Talk:Critical race theory

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Key Theoretical Elements[edit]

I am a graduate student who has recently begun to study CRT. For the average reader, I think that it might be helpful to clarify the key theoretical elements by adding more to the definitions and by adding examples. I plan to do so soon. I would like to add the edits to the talk page first and obtain feedback before changing any text on the main page. N r davisUSA (talk) 16:49, 24 April 2012 (UTC)

Yes, please do that.·ʍaunus·snunɐw· 16:52, 24 April 2012 (UTC)


Here is the updated version. I have used Wiki code and have documented the sources for each of the items. Some of the items are linked out to other Wiki pages, I hope. This is the first time I have ever posted to a Wiki page, so please bear with me as I learn the process.


CRT’s theoretical elements are provided by a variety of sources. Richard Delgado and Jean Stefancic have documented the following major themes as characteristic of work in critical race theory:

  • A critique of liberalism: CRT scholars favor a more aggressive approach to social transformation as opposed to liberalism's more cautious approach, favor a race conscious approach to transformation rather than liberalism's embrace of color blindness, and favor an approach that relies more on political organizing, in contrast to liberalism's reliance on rights-based remedies. [1]
  • Storytelling/counterstorytelling and "naming one's own reality"--using narrative to illuminate and explore experiences of racial oppression. [2]
  • Revisionist interpretations of American civil rights law and progress—criticizing civil rights scholarship and anti-discrimination law. An example is Brown v. Board of Education. Derrick Bell, one of CRT’s founders, argued that civil rights advances for blacks coincided with the self-interest of white elitist. Mary Dudziak performed extensive archival research in the US Department of State and US Department of Justice as well as the correspondence by US ambassadors abroad. She found that the passing of the law was to improve the US image abroad in Third World countries that the US needed as allies in the Cold War. It was not because they thought people of color were being discriminated against.[3] [4][5]
  • Applying insights from social science writing on race and racism to legal problems. [6]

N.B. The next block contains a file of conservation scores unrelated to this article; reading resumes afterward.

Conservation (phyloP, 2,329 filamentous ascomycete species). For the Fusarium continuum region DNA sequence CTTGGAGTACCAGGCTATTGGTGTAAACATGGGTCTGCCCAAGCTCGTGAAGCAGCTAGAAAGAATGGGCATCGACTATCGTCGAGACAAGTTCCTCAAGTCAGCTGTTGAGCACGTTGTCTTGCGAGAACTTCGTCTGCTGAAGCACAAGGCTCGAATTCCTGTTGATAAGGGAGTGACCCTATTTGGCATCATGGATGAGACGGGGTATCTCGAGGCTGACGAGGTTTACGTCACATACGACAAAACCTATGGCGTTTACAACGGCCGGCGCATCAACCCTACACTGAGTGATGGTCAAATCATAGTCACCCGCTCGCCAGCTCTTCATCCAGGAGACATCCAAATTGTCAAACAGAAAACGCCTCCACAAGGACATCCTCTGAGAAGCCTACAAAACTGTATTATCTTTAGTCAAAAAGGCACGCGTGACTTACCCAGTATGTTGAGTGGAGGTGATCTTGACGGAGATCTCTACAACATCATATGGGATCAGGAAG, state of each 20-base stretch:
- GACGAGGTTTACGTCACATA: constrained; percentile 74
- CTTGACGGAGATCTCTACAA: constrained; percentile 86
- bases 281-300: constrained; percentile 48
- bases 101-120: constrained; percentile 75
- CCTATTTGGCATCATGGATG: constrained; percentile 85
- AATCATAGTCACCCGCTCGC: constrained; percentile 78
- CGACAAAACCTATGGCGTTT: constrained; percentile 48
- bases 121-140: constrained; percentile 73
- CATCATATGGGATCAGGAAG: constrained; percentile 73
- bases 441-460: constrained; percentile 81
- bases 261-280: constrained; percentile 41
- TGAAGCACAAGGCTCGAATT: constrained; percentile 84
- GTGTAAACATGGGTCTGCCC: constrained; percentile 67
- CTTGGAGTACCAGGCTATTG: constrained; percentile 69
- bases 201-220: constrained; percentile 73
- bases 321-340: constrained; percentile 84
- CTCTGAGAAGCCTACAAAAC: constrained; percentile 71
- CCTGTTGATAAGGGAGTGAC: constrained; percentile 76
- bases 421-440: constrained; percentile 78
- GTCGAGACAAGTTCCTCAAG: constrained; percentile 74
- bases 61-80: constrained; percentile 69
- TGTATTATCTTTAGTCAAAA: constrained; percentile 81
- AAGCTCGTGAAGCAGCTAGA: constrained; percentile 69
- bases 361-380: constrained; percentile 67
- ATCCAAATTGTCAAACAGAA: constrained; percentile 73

• The intersections is the examination of race, sex, class, national origin, and sexual orientation, and how their combination plays out in various settings. --e.g., how the needs of a female who is Latina are different from a male who is black and whose needs are the ones promoted. [7] [8]
  • Essentialism —reducing the experience of a category (like gender or race) to the experience of one sub-group (like white women or African-Americans). Basically, all oppressed people share the commonality of oppression. However, that oppression varies by gender, class, race, etc., so the aims and strategies will differ for each of these groups. [9] [10]
  • Structural determinism, or how "the structure of legal thought or culture influences its content," is the concept that a mode of thought or widely shared practice determines significant social outcomes, usually without our conscious knowledge. Because of this, our system cannot redress certain kinds of wrongs. [13] [14]
  • White privilege refers to the myriad of social advantages, benefits, and courtesies that come with being a member of the dominant race, such as a clerk not following you around in a store or not having people cross the street at night to avoid you. [15]
  • Microaggression are the sudden, stunning, or dispiriting transactions that mar the days of people of color. They are small acts of racism consciously or unconsciously perpetrated and are like water dripping on a rock wearing away at it slowly. The micoraggressions are based on the assumptions about racial matters that are absorbed from cultural heritage. [16]